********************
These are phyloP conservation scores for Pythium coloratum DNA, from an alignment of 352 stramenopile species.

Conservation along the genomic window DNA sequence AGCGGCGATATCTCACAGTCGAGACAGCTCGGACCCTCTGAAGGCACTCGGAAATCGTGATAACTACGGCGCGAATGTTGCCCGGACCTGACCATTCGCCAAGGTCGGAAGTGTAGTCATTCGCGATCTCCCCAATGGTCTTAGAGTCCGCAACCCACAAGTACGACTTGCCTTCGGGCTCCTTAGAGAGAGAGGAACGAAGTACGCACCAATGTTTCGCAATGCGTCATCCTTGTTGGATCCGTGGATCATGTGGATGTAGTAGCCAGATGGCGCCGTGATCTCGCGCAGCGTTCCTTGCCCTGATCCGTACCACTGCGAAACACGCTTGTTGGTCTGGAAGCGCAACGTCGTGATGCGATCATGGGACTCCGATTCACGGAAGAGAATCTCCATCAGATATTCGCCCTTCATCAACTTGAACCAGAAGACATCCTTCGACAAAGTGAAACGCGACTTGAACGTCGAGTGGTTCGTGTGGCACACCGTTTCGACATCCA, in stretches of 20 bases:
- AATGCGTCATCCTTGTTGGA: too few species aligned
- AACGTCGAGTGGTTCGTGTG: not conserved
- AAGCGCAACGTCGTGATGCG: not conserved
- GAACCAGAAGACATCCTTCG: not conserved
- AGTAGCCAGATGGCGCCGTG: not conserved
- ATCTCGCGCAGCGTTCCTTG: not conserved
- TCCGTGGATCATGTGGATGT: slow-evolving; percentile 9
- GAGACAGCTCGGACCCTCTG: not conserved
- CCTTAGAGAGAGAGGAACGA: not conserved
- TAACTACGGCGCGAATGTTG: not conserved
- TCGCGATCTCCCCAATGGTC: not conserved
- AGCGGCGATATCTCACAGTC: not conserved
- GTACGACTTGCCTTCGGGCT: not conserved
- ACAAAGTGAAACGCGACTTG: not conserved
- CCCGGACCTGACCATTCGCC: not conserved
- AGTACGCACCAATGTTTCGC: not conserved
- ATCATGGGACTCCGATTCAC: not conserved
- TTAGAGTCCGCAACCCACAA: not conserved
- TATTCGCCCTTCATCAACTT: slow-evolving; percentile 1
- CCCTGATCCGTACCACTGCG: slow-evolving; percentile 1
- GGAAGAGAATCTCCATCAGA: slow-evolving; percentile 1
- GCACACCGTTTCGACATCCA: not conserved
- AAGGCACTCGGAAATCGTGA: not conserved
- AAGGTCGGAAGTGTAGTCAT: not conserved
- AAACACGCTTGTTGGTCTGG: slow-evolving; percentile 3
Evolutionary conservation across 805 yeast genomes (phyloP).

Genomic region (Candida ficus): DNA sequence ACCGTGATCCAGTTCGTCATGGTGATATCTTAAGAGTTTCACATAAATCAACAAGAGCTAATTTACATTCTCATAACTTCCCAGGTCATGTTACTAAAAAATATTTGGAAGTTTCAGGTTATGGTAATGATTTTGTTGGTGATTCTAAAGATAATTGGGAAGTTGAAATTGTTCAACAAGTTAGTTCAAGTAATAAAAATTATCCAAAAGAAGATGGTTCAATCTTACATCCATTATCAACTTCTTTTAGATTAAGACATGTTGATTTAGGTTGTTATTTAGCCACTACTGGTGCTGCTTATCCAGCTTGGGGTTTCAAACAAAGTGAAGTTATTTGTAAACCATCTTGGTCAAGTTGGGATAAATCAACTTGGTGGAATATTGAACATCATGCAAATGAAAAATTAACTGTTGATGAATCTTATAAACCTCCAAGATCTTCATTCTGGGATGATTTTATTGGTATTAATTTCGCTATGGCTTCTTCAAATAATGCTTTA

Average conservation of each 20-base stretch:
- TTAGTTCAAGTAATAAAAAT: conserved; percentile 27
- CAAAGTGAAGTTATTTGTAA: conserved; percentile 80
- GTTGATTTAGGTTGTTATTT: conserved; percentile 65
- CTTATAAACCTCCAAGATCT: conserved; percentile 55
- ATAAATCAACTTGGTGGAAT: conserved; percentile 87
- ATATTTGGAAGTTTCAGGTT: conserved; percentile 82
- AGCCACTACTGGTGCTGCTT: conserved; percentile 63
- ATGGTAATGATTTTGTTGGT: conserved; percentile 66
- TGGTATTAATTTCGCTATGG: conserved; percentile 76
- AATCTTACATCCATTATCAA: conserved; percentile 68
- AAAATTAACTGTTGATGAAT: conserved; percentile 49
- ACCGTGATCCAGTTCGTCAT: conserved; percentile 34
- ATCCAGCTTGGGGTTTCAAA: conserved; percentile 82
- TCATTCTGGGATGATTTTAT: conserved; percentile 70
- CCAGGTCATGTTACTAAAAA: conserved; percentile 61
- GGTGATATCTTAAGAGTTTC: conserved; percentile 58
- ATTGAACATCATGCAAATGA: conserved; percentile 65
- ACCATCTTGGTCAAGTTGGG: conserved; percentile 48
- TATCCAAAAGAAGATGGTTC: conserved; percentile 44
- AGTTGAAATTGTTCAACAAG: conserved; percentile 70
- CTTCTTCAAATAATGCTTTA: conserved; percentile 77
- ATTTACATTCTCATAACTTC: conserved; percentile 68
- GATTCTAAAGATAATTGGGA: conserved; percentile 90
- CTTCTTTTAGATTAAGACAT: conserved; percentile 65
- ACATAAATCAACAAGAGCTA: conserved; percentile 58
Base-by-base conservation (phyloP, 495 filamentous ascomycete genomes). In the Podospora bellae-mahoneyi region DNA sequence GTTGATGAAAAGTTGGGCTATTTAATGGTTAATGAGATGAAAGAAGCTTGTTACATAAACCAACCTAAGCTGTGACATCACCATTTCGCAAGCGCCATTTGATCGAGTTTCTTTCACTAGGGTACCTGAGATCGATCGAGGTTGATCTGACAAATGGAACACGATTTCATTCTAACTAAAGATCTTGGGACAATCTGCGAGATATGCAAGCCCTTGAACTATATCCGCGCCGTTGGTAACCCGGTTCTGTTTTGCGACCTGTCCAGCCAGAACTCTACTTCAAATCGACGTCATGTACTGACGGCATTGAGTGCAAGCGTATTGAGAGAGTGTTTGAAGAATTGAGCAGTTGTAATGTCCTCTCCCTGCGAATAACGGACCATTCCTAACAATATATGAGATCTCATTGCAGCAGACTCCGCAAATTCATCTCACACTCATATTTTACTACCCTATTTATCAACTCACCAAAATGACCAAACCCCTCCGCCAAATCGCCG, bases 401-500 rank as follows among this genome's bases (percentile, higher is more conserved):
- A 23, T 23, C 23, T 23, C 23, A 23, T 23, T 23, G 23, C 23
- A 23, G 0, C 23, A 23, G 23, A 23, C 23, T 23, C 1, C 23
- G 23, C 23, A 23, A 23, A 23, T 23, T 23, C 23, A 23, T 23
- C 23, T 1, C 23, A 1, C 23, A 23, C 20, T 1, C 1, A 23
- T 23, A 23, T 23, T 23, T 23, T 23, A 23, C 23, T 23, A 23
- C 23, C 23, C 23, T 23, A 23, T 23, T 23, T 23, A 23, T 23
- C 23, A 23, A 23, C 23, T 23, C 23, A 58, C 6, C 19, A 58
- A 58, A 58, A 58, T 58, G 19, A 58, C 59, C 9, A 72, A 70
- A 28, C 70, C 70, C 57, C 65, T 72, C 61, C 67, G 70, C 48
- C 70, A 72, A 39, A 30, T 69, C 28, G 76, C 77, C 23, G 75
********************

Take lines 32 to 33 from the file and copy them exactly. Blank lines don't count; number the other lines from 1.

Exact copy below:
- CAAAGTGAAGTTATTTGTAA: conserved; percentile 80
- GTTGATTTAGGTTGTTATTT: conserved; percentile 65